Although stone fruit are considered relatively low risk for contamination by foodborne pathogens because they grow off-ground and undergo packing under dry conditions, the occurrence of several recent multistate outbreaks prompted the University of Tennessee’s (UT’s) Qixin Zhong, Ph.D. to investigate how to reduce microbial risks for stone fruit. Funded by the Center for Produce Safety (CPS), Dr. Zhong conducted a study to examine whether adding food-grade antimicrobials to the wax and fungicidal coatings typically applied to stone fruit might mitigate foodborne pathogen contamination while extending shelf life.
Co-principal investigator on the project was UT microbiologist Thomas Denes, Ph.D., whose expertise complimented Dr. Zhong’s focus on food ingredient science and technology.
Packinghouses typically apply an edible wax coating to stone fruit to slow moisture loss or dehydration during storage and to extend shelf life. A regulatory-approved fungicide is usually added to help control native yeasts, molds, and fungi found on stone fruit. However, the fungicidal additive is not effective against foodborne pathogens of concern to the produce industry, like Salmonella enterica and Listeria monocytogenes.
Dr. Zhong and Dr. Denes reviewed available literature of food-grade antimicrobials used for produce and other commodities to select candidates for further investigation. Antimicrobials were chosen based on their physical and chemical properties, such as water solubility, and how they might affect compatibility with the coatings. The selected antimicrobials were screened individually and in combination for their efficacy in controlling S. enterica and L. monocytogenes under laboratory conditions, to test the researchers’ theory that combining antimicrobials might result in synergies with greater efficacy than the sum of their individual effects. The scientists also looked into how pH adjustments could enhance the antimicrobials, identifying which performed the best and examining how they work when added to the coatings.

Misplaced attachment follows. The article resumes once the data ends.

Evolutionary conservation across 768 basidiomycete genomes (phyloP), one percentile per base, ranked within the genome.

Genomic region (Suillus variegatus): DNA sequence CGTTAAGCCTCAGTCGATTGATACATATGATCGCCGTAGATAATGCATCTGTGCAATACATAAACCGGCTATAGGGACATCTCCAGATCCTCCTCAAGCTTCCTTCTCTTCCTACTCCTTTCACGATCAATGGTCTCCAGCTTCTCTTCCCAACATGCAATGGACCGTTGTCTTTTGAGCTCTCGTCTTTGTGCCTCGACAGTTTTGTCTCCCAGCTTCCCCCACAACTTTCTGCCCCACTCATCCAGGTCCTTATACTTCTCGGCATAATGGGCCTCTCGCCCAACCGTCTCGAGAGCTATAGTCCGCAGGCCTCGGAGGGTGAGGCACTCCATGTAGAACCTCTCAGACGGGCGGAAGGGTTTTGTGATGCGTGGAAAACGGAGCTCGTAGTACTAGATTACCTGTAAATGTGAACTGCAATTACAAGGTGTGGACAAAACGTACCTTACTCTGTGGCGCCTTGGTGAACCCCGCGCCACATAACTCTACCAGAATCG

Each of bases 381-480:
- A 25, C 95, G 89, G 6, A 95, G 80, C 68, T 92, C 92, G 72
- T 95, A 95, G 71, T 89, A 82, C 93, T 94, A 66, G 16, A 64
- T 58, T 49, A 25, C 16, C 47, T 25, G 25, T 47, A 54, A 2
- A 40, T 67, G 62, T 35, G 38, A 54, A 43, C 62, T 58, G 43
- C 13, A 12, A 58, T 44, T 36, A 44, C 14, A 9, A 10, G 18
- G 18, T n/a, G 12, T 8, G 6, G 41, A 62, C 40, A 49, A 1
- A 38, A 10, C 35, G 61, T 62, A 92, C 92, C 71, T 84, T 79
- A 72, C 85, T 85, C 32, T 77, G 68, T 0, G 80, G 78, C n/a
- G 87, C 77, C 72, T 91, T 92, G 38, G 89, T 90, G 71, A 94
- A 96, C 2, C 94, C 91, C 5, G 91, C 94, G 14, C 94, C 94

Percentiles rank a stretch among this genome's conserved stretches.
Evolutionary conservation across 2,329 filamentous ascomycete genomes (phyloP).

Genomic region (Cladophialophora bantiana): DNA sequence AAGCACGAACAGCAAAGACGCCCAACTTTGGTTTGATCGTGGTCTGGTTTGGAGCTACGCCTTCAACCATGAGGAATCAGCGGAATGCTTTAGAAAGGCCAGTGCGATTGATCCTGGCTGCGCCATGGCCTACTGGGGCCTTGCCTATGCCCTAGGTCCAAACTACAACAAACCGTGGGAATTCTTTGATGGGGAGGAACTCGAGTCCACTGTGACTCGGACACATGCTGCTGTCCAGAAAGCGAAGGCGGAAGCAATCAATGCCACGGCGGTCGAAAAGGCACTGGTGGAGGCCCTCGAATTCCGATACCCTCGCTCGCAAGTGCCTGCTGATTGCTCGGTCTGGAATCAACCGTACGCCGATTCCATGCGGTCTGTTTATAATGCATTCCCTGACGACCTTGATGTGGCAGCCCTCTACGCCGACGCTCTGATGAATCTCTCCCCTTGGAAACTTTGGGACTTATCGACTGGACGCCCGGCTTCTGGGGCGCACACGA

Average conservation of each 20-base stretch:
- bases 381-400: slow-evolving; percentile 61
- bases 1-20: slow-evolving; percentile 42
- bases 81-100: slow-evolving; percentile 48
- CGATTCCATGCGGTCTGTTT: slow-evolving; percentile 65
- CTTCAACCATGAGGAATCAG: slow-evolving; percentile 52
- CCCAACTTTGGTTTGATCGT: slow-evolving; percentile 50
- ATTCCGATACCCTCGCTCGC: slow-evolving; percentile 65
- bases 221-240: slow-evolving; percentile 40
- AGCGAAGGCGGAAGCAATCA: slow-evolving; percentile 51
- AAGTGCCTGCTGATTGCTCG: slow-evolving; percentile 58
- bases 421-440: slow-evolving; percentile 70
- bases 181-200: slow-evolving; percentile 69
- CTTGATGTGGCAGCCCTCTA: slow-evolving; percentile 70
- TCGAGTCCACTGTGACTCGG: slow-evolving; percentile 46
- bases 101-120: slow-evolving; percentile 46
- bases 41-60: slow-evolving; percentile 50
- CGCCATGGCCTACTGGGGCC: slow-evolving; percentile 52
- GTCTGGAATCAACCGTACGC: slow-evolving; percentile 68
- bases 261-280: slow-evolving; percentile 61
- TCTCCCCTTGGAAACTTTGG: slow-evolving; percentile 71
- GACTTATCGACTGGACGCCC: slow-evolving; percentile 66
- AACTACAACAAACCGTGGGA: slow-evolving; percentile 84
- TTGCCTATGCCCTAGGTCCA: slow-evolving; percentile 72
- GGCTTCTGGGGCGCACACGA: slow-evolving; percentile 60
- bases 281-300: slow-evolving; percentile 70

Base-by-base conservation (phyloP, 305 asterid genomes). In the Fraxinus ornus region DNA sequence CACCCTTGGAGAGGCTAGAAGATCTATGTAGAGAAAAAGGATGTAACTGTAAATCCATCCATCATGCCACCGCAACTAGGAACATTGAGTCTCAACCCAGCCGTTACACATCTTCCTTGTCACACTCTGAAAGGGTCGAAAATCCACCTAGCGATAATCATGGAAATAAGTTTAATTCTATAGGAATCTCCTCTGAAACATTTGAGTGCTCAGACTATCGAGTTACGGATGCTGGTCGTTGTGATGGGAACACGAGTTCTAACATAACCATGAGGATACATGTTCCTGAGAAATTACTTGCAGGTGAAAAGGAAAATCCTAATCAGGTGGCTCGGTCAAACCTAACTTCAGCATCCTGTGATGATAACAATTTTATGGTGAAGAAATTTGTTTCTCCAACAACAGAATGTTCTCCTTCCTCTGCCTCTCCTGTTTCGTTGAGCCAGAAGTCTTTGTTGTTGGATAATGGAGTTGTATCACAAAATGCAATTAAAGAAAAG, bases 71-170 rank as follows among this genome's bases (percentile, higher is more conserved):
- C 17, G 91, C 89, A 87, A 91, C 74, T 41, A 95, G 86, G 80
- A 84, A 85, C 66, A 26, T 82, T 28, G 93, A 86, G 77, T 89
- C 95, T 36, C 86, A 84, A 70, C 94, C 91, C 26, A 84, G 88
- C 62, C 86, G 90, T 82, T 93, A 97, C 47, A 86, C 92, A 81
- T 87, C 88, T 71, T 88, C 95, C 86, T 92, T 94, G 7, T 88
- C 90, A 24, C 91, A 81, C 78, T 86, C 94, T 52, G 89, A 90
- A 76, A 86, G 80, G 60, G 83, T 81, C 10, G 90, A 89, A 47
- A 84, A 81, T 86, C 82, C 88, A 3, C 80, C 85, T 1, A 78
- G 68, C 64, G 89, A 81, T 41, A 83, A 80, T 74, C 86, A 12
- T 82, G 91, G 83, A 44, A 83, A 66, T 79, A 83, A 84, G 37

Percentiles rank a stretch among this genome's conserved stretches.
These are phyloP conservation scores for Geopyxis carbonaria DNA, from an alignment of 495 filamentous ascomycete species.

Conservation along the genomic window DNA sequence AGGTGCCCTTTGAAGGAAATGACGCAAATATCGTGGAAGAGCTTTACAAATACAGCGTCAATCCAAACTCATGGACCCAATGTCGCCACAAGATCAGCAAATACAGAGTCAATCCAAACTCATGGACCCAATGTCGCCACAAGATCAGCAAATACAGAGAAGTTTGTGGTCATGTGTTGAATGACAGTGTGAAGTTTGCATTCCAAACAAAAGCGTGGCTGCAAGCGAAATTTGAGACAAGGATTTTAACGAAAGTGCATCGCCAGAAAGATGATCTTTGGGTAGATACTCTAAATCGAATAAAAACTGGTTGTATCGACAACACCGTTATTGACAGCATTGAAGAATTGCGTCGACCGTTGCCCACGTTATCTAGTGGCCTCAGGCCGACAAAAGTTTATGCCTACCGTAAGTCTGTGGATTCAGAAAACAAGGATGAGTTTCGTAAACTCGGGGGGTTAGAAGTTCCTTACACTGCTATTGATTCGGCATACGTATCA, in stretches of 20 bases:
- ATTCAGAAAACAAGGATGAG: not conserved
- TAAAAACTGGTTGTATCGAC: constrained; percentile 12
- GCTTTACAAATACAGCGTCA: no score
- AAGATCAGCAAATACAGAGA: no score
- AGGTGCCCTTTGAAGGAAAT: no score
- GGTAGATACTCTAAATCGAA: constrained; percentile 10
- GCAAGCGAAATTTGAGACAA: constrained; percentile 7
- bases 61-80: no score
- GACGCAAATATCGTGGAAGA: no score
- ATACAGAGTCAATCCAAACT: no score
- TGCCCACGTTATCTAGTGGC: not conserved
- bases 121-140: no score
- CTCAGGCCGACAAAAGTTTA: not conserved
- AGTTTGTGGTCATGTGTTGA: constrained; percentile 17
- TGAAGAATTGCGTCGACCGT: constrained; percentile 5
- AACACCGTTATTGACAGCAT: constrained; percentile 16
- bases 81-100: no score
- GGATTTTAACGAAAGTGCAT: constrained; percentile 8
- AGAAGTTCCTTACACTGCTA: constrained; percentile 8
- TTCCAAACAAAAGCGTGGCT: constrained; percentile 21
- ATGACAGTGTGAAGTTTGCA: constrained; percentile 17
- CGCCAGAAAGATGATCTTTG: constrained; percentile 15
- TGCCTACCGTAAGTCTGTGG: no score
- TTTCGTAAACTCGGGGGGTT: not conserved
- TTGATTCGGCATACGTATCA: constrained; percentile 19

The second part of the project commenced in summer 2023, and was conducted with the support of industry. Prima® Wawona and the California Fresh Fruit Association (CFFA) supplied Dr. Zhong with overnight shipments of freshly picked peaches that had yet to run through a packinghouse. The researchers washed and brushed the fruit to simulate the treatment they would undergo in a commercial packinghouse. The peaches were then inoculated with either S. enterica or L. monocytogenes before an antimicrobial coating was applied. The researchers also left some of the fruit uncoated to compare with the treated group.
The peaches were put in a 32 °F (0 °C) cooler to mimic packinghouse storage. The researchers pulled samples at days five, ten, 15, and 20 to measure pathogen die-off. The fruit were also weighed to determine moisture loss, along with fungal, mold, and/or yeast growth.
Once the 2024 California peach harvest begins, the researchers plan to repeat the trial to validate their initial results. Dr. Zhong hopes that his team’s findings will provide industry with knowledge to enhance their food safety practices.